Although the Government is not revealing any information on the charges, experts in intelligence suggest Russia is involved. This seemed to be confirmed by four Russian diplomats leaving Canada, but recent reports suggest some of these men left for other reasons and were not expelled from the country. This whodunit will most certainly be played out in the media for weeks to come. Indeed, CBC already has created a time-line of significant espionage events in Canada. Most the incidents involve China and Russia but do not involve the laying of criminal charges.

In fact, there is a paucity of charges relating to spying in Canada. There are cases of individuals who are not admitted on the basis of espionage. Under the Immigration Refugee Protection Act, individuals who are found to be “engaging in an act of espionage or an act of subversion against a democratic government, institution or process as they are understood in Canada” in accordance with s. 34(1)(a) are inadmissible into Canada. There are also cases of leaking secret information within Canada. The O’Neill case involved the investigation of Juliet O’Neill, an Ottawa journalist, who wrote a news article concerning Maher Arar, who was deported illegally by the USA to Syria where he was tortured. Subsequent information revealed that Canadian authorities had provided information, which lead to his improper rendition.

O’Neill’s home was searched by the RCMP under the very same piece of legislation with which Delisle is charged: the Security of Information Act. The allegation involved the leaking of secret official information under s.4 of the Act. Justice Ratushny found “the allegation of criminality against O’Neill in the Warrants that is the abusive conduct in this case and that amounts to an intimidation of the press and an infringement of the constitutional right of freedom of the press” and therefore the obtaining and execution of the Warrants offended “the public’s sense of decency and fairness and does undermine the integrity of the judicial process.” Juliet is now the media contact for Oxfam Canada.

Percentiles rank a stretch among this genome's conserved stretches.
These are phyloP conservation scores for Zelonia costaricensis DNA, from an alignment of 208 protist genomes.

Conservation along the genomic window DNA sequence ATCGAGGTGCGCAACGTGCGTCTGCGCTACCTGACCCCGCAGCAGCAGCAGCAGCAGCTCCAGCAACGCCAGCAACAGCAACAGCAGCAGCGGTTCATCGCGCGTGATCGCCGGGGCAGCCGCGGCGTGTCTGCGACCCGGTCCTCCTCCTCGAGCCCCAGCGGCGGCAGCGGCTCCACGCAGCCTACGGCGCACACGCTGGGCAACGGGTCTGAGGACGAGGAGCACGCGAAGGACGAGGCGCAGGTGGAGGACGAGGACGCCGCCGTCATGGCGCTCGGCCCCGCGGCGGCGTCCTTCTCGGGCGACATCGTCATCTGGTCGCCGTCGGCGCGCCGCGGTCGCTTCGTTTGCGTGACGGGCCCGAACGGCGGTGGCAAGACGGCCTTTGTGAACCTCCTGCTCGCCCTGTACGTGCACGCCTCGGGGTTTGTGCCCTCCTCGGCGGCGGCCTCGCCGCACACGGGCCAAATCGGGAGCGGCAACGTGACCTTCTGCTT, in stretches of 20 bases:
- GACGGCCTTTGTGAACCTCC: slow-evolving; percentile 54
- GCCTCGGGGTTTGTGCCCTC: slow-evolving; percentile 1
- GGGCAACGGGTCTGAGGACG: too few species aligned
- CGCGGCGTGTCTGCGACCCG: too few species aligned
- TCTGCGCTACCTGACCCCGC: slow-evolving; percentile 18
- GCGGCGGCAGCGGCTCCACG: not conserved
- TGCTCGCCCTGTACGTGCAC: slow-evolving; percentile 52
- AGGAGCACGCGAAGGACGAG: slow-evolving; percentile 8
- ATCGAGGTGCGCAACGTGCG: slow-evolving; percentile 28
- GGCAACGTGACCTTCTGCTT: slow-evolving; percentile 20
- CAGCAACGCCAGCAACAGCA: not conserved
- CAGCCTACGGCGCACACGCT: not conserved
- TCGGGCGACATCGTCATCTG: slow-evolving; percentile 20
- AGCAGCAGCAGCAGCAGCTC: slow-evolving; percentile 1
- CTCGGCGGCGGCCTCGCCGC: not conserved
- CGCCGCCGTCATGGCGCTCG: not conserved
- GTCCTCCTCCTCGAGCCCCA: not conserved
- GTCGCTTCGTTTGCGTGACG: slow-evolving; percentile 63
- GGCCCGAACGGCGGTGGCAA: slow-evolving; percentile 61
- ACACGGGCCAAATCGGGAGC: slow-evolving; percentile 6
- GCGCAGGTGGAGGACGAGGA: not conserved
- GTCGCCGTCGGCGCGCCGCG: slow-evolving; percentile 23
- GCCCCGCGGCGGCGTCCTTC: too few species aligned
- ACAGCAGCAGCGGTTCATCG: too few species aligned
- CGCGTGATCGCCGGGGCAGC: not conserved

The first Official Secrets Act was enacted on the heels of the British counterpart in 1890, which was eventually subsumed into the Criminal Code. On the eve of World War II, the official Official Secrets Act was enacted and remained in force until it was finally replaced by the Security of Information Act in 2001 after years of criticism. It was the 1969 Mackenzie Commission or the Royal Commission on Security, which described the Official Secrets Act as "an unwieldy statute, couched in very broad and ambiguous language.” Despite this call for reform, the Act was not dismantled for thirty years. According to The Canadian Encyclopedia, there were only 22 Canadian prosecutions under the Official Secrets Act. The most notable case, involving virtually half of the 22 prosecutions, was as a result of the revelations of Igor Gouzenko in 1945. Gouzenko, who was working in the Russian Embassy in Canada as a cipher clerk, fled the Embassy and defected with over a hundred documents proving there was a Russian spy network in Canada. He lived in hiding in Ontario until his death in 1982 and is considered “the man who started the Cold War.”

Now, some 67 years later, we are back to the beginning. It is a new and improved Act but there is, or may be, Russians involved. No Cold War but perhaps the cold shoulder as a result of the incident. Which brings me to the title of this posting: Spy Vs. Spy. This past October was the 50th Anniversary of this dynamic or, shall we say, dysfunctional duo. Spying, it appears has been around a long time, and by all evidence, appears to be here to stay, whatever the climate.